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Direct Care Workforce Shortages Have Worsened in Many States During the Pandemic, Hampering Providers of Home and Community-Based Services

During the pandemic many states have experienced worsening direct care workforce shortages that have affected providers of home- and community-based long-term care services (HCBS), according to early findings of a new KFF survey of Medicaid HCBS programs in all 50 states and the District of Columbia. Most states reported workforce…

State Medicaid Home & Community-Based Services (HCBS) Programs Respond to COVID-19: Early Findings from a 50-State Survey

This issue brief presents early findings from the most recent KFF survey of Medicaid HCBS programs in all 50 states and the District of Columbia. It focuses on state policies adopted in response to challenges posed by the pandemic, the pandemic’s impact on Medicaid HCBS enrollees and providers, and states’ initial plans for the new American Rescue Plan Act 10 percentage point temporary increase in federal Medicaid matching funds for HCBS available from April 2021 through March 2022.

Donor Government Funding for HIV in Low- and Middle-Income Countries in 2020

This report from KFF and The Joint United Nations Programme on HIV/AIDS (UNAIDS) finds donor government disbursements to combat HIV in low- and middle-income countries totaled US$7.8 billion in 2019, a reduction from the US$8 Billion in 2018 and nearly the same as the funding levels of a decade ago.

The Pandemic Has Exacerbated Long-Standing Health Care Challenges Faced By Puerto Rico and Other U.S. Territories as the End of Temporary Federal Medicaid Funding Approaches

A new KFF analysis examines how the coronavirus pandemic is affecting U.S. territories as well as issues related to the upcoming expiration of temporary Medicaid funding for the territories at the end of September. Prior to the pandemic, the U.S territories –– American Samoa, the Commonwealth of the Northern Mariana…

Challenges in the U.S. Territories: COVID-19 and the Medicaid Financing Cliff

More than a year into the public health emergency, the COVID-19 pandemic continues to impact the lives of Americans including those living in the U.S. territories. Differences in Medicaid financing, including a statutory cap and match rate, have contributed to broader fiscal and health systems challenges for the territories. While additional federal funds have been provided over the statutory caps, these funds are set to expire at the end of September 2021. Without additional Congressional action, the territories will lose the vast majority of Medicaid financing which could result in reductions in coverage, services, and provider rates which could negatively impact the territories as they deal with the long-term health and economic consequences of the pandemic. This brief looks at how the pandemic is affecting the territories as well as issues related to the upcoming Medicaid fiscal cliff.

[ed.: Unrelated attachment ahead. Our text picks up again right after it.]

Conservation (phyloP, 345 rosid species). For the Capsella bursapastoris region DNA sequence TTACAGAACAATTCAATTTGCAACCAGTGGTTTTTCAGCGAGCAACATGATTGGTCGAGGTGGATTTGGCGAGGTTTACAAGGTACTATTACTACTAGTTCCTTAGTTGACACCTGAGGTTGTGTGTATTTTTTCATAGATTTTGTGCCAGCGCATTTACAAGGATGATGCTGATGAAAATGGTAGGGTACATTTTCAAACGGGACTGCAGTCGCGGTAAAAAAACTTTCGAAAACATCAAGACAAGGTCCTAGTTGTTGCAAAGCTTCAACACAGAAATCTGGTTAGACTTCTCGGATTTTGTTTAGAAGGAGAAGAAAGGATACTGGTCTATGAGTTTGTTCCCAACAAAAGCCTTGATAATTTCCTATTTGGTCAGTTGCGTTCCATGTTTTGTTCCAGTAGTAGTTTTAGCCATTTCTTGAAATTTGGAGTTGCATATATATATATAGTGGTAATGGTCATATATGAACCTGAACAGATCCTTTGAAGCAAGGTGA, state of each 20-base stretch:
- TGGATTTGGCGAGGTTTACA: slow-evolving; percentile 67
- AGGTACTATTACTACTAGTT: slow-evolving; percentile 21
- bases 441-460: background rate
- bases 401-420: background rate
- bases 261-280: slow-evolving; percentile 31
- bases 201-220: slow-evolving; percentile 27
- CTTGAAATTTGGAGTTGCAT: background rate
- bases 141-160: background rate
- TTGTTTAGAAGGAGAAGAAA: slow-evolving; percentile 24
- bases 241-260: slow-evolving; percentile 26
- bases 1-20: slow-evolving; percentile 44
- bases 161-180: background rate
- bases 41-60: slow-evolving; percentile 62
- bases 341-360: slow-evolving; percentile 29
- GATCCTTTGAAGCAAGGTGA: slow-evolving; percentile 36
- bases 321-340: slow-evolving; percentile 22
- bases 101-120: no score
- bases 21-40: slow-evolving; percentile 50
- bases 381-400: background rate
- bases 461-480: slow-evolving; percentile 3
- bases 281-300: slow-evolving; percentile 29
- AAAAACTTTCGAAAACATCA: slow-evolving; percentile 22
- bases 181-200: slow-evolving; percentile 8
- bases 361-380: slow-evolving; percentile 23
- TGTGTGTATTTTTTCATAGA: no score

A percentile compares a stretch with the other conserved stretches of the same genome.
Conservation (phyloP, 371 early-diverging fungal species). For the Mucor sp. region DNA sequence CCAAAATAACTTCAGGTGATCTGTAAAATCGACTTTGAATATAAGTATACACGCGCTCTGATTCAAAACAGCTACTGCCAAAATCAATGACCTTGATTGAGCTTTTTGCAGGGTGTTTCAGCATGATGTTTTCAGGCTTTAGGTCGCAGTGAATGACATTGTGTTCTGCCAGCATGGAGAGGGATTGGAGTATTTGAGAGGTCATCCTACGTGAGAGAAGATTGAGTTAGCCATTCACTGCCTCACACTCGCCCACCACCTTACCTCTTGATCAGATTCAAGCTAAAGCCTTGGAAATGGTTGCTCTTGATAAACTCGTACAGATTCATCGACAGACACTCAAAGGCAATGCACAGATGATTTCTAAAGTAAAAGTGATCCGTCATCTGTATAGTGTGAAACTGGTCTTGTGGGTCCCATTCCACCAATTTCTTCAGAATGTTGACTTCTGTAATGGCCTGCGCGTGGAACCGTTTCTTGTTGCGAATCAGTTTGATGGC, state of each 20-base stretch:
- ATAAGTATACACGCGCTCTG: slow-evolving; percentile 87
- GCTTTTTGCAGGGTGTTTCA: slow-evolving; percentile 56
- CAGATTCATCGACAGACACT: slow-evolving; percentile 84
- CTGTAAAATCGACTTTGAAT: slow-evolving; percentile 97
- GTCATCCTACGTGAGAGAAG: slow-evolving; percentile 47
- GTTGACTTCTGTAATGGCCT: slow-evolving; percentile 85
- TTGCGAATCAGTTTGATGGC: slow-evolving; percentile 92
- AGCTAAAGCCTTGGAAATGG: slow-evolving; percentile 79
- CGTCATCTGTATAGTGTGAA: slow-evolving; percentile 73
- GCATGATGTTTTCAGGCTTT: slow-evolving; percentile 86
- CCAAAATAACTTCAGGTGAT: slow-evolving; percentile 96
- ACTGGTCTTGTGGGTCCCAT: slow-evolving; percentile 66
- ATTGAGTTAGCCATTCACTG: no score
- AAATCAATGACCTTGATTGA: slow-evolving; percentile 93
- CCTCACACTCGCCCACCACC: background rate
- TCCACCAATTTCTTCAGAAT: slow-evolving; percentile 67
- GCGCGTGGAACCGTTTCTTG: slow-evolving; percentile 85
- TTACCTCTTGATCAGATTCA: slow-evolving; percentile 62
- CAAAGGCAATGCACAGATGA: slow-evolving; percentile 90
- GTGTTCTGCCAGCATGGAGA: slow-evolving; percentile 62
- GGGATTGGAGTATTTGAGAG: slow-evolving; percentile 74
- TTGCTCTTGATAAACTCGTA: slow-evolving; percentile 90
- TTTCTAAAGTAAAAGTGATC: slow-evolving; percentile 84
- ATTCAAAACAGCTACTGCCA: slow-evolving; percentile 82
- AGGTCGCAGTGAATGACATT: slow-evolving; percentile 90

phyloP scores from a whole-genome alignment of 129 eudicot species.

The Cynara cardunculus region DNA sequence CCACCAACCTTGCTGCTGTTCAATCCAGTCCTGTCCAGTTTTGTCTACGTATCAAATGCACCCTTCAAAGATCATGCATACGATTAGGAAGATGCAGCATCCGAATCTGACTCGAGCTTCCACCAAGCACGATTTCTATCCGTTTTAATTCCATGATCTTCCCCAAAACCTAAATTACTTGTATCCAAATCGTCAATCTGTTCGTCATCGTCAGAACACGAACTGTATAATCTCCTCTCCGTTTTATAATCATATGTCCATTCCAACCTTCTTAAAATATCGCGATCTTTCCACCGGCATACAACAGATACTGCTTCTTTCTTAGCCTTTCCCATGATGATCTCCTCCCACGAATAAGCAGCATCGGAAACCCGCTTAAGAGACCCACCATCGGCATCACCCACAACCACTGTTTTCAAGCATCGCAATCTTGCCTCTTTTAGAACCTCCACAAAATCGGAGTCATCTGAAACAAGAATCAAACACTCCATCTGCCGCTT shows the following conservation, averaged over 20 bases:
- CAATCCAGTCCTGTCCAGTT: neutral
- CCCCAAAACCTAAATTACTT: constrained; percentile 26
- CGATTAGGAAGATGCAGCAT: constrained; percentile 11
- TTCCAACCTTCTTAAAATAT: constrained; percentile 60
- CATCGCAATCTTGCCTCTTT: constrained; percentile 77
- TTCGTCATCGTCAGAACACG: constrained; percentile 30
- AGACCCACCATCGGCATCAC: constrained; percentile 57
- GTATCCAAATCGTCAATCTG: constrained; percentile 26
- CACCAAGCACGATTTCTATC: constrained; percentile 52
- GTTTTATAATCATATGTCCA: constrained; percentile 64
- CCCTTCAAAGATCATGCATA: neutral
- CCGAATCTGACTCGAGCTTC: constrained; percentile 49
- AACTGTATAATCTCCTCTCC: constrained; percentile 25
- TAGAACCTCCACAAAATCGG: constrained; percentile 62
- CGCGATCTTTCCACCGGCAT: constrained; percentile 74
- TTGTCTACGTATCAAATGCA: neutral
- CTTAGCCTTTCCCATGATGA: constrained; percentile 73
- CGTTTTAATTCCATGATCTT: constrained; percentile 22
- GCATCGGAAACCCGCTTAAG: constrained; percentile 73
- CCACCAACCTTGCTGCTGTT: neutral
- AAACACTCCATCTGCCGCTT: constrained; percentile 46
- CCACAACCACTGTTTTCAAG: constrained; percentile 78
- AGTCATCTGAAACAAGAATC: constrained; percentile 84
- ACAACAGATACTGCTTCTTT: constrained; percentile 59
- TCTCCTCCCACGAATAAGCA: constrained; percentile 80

Medicaid Financing: The Basics

Medicaid represents $1 out of every $6 spent on health care in the US and is the major source of financing for states to provide coverage to meet the health and long-term care needs of their low-income residents. This brief examines the following key Medicaid financing questions: How does Medicaid financing work?; How much does Medicaid cost and how are funds spent?; What is the role of Medicaid in federal and state budgets?; What are the implications of the pandemic on Medicaid and state budgets?

Medicaid Provisions in the American Rescue Plan Act

The American Rescue Plan Act, the COVID-19 relief package that became law on March 11, 2021, contains a number of provisions designed to increase coverage, expand benefits, and adjust federal financing for state Medicaid programs. These provisions are briefly described below and summarized in Table 1. Separate briefs summarize provisions in the new law relating to the Marketplaces and public health.

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Filling the need for trusted information on national health issues, the Kaiser Family Foundation is a nonprofit organization based in San Francisco, California.